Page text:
Unless you are running for Mayor, you are not a media priority
We once asked a prominent Winnipeg news reporter why the news didn’t cover city councillor candidates in a prior civic election; the answer provided was not what we expected; it was pretty eye-opening to hear that from a reporter; fast forward to 2022, and little has changed.
Candidates are trying their best to get their names out to the voters. If they are running in a ward with an incumbent, they have the monumental task of trying to unseat that councillor. “Unseating a sitting councillor is not an easy job.”
They have more name recognition, have already sent out brochures to voters, and bought up bus benches and recycling bins well before the election started, using ward funds, all legal within their role as a councillor.
With less than 45 days until voting, candidates and their team should have already completed their first round of knocking on every door within the ward, including apartments. And when a voter sees the candidate at the door, they would have already received their first piece of campaign literature about the candidate in their mailbox.
This information is crucial, as candidates get a first-hand account of supporters, undecided voters and those loyal to the incumbent. The campaign will use this information to generate a condensed list of doors to skip in the second round of door-knocking. And again, for the campaign’s third pass, any planned phone banks, and most importantly, to drop off the identified voter reminder door hangers the night before the election.
The answer to why city councillor candidates are not covered in the news as stated by a local Winnipeg reporter “they are not important.” It’s a bit of a pill to swallow, but candidates need to look at it from a business standpoint of the press, all though it’s not an opinion we necessarily agree is correct.
City councillor candidates, do not command the same media attention as those running for Mayor. They are not announcing policies weekly, nor will they be a part of any televised debates. Unless they are caught up in some juicy scandal, said something outrageous to a voter, or posted racist, homophobic or controversial content on their social network, they’re not going to get media coverage.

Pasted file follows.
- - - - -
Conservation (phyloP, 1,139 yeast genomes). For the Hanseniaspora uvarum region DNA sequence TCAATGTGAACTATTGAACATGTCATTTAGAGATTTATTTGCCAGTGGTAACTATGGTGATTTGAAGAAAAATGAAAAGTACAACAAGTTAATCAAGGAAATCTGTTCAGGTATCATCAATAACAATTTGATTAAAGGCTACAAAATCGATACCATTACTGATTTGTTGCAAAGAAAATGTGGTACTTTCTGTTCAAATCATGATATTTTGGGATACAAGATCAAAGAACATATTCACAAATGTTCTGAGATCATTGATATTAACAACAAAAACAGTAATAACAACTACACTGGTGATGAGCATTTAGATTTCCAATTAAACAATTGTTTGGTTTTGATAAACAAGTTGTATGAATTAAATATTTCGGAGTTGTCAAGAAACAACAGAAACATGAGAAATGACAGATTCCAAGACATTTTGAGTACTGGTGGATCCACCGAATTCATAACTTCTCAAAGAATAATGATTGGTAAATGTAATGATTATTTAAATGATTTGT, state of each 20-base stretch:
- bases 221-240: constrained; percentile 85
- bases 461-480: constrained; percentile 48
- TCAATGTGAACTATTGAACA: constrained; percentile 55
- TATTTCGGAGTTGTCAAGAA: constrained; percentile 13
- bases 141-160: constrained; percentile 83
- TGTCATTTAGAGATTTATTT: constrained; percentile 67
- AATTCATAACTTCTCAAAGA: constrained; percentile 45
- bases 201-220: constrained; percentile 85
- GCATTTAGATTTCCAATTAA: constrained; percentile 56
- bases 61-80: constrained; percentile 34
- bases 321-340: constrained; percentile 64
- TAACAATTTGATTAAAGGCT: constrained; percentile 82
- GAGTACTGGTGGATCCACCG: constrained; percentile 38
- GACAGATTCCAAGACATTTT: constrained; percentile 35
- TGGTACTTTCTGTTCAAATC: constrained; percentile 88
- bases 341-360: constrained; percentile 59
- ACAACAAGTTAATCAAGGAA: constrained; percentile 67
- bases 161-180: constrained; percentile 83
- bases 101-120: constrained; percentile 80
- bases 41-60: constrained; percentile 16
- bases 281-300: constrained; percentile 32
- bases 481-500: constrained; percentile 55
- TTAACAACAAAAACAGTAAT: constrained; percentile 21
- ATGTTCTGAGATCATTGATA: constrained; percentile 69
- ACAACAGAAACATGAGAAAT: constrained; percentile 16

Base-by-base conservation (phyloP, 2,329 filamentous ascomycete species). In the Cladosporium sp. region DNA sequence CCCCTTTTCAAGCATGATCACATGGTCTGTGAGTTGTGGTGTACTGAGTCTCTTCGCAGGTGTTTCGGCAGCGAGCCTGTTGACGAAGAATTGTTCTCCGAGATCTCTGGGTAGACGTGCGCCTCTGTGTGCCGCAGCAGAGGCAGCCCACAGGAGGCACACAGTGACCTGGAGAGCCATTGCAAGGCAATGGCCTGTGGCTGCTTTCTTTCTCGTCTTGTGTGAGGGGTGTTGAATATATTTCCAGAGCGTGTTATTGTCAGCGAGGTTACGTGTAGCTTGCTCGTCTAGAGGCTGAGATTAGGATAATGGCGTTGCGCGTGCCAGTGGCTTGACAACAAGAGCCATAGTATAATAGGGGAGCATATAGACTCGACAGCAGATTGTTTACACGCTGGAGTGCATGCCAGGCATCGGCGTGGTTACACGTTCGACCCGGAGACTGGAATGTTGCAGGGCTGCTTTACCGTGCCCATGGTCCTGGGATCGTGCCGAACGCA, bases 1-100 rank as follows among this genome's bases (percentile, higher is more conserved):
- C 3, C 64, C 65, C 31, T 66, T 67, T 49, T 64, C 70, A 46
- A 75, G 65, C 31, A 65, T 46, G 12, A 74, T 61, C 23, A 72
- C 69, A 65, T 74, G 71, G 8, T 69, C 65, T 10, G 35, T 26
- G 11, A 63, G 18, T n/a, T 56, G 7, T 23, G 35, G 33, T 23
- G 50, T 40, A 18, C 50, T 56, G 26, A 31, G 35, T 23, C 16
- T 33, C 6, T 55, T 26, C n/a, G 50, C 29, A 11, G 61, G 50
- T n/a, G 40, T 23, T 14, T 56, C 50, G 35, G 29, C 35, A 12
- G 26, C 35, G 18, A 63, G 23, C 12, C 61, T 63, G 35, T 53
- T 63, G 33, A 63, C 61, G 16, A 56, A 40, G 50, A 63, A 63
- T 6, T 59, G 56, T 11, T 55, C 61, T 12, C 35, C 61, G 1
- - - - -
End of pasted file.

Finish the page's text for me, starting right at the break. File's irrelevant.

One exception, around a couple of days leading up to the election, candidates may get a story written about them by a community newspaper. Still, by then, their constituents likely have already voted early or decided which candidate they are supporting.
No one can tell the story of why a candidate is running for city councillor better than the candidate. Any opportunity a candidate can be afforded to write the story they want their voters to read in the form of an Op-Ed, they should take it!
This is important because they can use the moment to persuade voters why they are the best choice to represent the ward for the next four years and beyond. Voters are always looking for a change, and even though an incumbent has a leg up, they can lose their seat.
The better candidate does not always win, but the best-organized candidate whose message reaches more voters will usually come out on top. As a candidate, you should feel you have done everything possible to win your election because the incumbent is doing everything possible to ensure you never win. In their mind, you are the person trying to take away their income and lifestyle that comes with being a councillor.
We will leave you with a quote from a retired elected official.
“I have a cushy job that pays me six figures a year, a full pension, and work freedom. A job that gives me summers and holidays off, and comes with a lot of power. I’m never giving this job up without a fight.”